BEIRUT: Prime Minister Tammam Salam warned that a presidential vacuum was likely to cause trouble, particularly among Christian leaders, yet assured the Lebanese that his government could fill the void.
“A flaw in the presidency could be a gateway to other flaws that could plunge the various political forces, especially Christians, into a political conflict on the presidential post,” Salam told the PSP-affiliated Al-Anbaa magazine in an interview published on its website Tuesday.
He warned of the negative consequences of the conflict, “which is something we don’t want.”
“We use these caveats to urge everyone to elect a new president,” Salam stressed. “Therefore, you have no excuse.”
In a separate remarks published by the local daily As-Safir, Salam said the Cabinet could fill the void if Parliament failed to elect a new head of state before President Michel Sleiman’s term ends on May 25.
“There is no such thing as a power vacuum. There is a vacancy in a specific post and not a vacuum,” Salam said. “A government that includes almost all political forces can fill the void in administrative positions through consensus among [ministers]."
While calling for the election of a president “acceptable to all,” Salam said the Cabinet “is present and is carrying out all its constitutional, political and security responsibilities.”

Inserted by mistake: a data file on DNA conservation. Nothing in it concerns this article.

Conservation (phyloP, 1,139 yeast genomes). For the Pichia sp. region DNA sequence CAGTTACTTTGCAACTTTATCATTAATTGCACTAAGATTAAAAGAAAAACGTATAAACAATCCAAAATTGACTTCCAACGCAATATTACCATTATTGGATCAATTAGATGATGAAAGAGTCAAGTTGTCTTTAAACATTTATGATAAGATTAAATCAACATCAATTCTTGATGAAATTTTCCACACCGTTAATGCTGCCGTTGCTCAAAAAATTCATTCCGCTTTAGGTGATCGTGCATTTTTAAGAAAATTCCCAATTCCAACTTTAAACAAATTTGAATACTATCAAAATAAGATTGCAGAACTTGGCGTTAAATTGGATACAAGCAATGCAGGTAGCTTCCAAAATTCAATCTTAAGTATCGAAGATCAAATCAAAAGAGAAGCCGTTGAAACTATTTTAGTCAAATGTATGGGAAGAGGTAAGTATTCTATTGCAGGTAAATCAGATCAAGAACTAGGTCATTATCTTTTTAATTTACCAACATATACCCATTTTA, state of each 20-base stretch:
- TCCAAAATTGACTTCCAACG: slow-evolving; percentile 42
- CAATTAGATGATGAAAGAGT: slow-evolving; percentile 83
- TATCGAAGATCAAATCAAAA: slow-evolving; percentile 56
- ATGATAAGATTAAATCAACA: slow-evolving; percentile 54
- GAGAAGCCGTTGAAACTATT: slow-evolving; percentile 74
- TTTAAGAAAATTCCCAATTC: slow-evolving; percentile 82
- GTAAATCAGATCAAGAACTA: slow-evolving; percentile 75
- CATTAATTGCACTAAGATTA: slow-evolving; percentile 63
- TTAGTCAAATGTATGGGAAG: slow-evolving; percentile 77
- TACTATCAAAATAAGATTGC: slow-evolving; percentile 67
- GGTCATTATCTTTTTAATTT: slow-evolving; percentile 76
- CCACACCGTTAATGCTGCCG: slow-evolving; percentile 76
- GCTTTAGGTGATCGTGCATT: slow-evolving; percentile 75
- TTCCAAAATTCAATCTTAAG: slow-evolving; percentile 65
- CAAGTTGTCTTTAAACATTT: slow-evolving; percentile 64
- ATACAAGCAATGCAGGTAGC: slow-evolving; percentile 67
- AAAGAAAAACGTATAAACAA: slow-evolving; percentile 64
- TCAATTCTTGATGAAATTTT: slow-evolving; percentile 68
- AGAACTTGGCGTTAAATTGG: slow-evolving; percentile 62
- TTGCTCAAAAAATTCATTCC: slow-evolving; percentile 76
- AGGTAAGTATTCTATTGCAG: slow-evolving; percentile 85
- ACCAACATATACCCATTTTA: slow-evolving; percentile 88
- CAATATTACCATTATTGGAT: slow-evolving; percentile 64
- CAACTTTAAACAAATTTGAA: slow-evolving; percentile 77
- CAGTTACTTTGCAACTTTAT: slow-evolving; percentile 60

“Other state institutions are also operating normally,” he stressed.
Speaker Nabih Berri has called for a fourth electoral session Thursday to elect a new president. However, the last two sessions failed to achieve a quorum, due to an ongoing boycott by several March 8 parties, which is likely to occur again Thursday.
If MPs do not elect a new president by May 25, Salam's Cabinet will assume the powers of the presidency until the deadlock is broken. To avoid a vacancy in the country's top Christian post, Maronite Patriarch Beshara Rai has suggested extending Sleiman's term, an idea rejected by Hezbollah.
The local daily Al-Liwaa quoted visitors who met Sleiman Monday as saying that the president was open to staying in office to spare the country a power vacuum.
"He doesn’t mind staying until the election of a new president in order to avoid a void, but he believes that this option is impossible,” one visitor said.